Ben Ainslie has hit out at Team New Zealand for resisting proposed changes to reduce the size of boats for the next America's Cup.

Ainslie, who was a member of Oracle at the last event in San Francisco in 2013, is now skipper of Ben Ainslie Racing and made the call in a Daily Telegraph column ahead of the impending vote to scale back the catamarans from 62ft to something between 45 and 50ft. The proposal has been mooted as a way to cut costs and attract more challengers for the next America's Cup in Bermuda in 2017.

Ainslie is singing from the same song sheet as Oracle chief executive Russell Coutts and his challenge are struggling for funds. Team France and Swedish entry Artemis are also said to support the change.

Team NZ oppose the idea to reduce the size of the boats and the decision could have a massive bearing on their continued involvement in the America's Cup. Italian syndicate Luna Rossa, who are the Challenger of Record, have already threatened to withdraw if the boat size is changed.

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"Personally, I do not just think this is a good idea, I think it is absolutely essential for the long-term good of the Cup," Ainslie wrote. "Without making radical changes, the America's Cup will never reach it's potential commercially. Even after the amazing spectacle in San Francisco in 2013, new teams and sponsors are hugely supportive of certainty in a sustainable event.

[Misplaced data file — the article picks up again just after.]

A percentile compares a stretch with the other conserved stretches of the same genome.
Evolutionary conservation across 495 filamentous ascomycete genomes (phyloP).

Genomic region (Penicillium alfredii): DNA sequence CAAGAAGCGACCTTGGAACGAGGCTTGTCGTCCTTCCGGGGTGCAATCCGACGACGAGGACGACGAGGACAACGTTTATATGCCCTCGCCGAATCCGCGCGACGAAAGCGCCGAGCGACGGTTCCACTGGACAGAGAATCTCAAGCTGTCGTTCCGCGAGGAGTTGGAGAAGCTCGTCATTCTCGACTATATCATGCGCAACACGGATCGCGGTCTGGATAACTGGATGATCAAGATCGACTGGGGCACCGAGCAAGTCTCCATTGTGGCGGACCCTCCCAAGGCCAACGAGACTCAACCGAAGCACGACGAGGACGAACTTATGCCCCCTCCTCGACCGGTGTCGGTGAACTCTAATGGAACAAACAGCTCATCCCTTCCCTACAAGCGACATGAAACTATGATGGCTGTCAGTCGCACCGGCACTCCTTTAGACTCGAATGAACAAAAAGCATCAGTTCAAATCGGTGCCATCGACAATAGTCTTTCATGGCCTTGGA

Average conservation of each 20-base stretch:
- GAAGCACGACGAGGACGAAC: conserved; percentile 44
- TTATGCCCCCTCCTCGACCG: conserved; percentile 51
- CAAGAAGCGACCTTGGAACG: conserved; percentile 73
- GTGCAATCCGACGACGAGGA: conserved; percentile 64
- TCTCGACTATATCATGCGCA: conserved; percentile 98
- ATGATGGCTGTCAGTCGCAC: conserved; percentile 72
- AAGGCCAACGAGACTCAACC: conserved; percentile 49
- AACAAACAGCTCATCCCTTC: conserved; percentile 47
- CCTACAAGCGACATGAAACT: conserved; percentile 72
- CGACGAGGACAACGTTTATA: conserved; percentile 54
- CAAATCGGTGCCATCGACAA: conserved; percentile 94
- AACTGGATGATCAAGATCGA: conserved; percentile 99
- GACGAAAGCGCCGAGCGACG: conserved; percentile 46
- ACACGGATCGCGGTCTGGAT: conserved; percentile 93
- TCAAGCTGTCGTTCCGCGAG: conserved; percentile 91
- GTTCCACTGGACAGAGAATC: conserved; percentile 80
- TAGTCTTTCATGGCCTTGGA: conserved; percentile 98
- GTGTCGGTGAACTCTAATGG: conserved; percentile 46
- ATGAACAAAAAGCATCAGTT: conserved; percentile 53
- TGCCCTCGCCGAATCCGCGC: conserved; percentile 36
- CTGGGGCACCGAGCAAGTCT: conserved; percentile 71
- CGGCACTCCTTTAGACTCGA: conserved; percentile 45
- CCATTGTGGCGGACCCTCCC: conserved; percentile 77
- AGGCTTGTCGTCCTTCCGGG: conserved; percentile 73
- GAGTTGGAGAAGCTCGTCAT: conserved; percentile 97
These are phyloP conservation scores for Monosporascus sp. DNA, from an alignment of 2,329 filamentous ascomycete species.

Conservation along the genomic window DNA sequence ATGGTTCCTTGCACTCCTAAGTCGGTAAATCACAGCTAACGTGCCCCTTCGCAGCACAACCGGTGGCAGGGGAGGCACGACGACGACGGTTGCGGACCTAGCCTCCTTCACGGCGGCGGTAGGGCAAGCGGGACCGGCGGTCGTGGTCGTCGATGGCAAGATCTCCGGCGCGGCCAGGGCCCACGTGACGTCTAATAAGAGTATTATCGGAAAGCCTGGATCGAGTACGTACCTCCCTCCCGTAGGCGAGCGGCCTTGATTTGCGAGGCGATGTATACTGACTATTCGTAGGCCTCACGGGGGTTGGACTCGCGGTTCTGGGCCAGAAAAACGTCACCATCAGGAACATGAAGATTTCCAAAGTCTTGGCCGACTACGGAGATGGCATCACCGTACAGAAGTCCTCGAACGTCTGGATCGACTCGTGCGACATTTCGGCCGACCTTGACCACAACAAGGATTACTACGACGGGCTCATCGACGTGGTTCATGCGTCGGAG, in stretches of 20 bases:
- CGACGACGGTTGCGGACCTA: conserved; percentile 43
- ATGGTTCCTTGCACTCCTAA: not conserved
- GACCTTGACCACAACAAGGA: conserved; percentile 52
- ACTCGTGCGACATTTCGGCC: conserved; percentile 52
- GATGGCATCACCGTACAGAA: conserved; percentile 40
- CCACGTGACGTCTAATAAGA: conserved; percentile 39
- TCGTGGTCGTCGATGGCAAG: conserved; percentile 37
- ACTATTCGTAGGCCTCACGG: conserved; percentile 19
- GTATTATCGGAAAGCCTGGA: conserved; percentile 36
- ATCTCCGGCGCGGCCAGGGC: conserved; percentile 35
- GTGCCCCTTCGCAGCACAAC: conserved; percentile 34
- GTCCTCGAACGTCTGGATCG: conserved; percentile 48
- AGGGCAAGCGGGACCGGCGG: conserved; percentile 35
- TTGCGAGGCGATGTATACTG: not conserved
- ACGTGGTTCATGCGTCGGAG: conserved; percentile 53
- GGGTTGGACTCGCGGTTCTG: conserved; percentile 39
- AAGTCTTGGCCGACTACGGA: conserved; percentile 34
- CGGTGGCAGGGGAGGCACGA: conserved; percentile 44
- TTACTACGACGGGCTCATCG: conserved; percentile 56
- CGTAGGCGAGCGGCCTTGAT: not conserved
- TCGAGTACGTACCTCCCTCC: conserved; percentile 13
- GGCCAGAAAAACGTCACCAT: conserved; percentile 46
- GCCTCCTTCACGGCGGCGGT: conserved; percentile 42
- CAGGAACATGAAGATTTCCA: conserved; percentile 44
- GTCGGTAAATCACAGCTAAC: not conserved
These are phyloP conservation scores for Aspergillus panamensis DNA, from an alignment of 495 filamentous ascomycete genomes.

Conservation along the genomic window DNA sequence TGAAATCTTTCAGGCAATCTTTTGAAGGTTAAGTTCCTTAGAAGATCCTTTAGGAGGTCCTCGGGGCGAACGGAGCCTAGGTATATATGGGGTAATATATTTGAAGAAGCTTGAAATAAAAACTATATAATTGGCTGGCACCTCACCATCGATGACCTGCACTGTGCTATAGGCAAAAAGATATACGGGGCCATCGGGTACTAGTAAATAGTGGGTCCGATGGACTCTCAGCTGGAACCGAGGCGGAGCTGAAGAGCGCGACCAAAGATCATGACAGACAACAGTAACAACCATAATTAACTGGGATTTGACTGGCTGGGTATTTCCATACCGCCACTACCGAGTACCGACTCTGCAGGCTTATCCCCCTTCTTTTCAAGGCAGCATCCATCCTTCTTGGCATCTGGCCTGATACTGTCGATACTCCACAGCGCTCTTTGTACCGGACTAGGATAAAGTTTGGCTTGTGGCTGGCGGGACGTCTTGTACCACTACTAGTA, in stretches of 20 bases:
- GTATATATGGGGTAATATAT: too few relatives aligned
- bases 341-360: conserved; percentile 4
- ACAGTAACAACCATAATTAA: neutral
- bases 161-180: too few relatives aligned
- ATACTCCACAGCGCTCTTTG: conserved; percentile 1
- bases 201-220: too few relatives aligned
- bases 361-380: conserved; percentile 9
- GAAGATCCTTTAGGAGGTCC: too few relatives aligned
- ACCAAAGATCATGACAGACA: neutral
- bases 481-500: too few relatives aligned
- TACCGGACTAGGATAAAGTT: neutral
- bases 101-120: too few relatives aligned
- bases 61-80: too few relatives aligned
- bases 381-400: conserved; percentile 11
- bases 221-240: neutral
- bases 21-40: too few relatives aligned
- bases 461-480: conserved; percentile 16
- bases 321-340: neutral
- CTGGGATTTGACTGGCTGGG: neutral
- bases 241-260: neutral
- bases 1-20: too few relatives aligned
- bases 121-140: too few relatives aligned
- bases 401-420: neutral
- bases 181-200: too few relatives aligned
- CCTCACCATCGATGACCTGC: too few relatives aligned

"Of course, it is disappointing that a very small number of teams are arguing against the proposals but in some ways it is inevitable. In the case of Team New Zealand their argument against change is purely focused on their desire to host part of the qualifying series in NZ, at huge expense and competitive disadvantage to all of the other teams.

"The Kiwis believe that voting against a smaller boat and cost saving is their best chance of guaranteeing the NZ event and with it substantial government funding. It is therefore crucial that the majority of teams hold firm in making these changes which would continue to take the world's oldest international sporting trophy into the modern era."

Team NZ rely on government support and the Government have indicated they might not get on board this time if there isn't a lead-in regatta in Auckland. The vote is also likely to confirm that is now off the table.

The European teams have been arguing against coming to the Auckland regatta because of the cost of transporting their boats and crew to New Zealand and then Bermuda. There have even been rumours they are asking for the Kiwis to bear some of those costs.

"Will Luna Rossa or Team New Zealand quit if the proposals are passed?" Ainslie asked. "I hope not as both Luna Rossa and Team New Zealand have great history in this most prestigious event."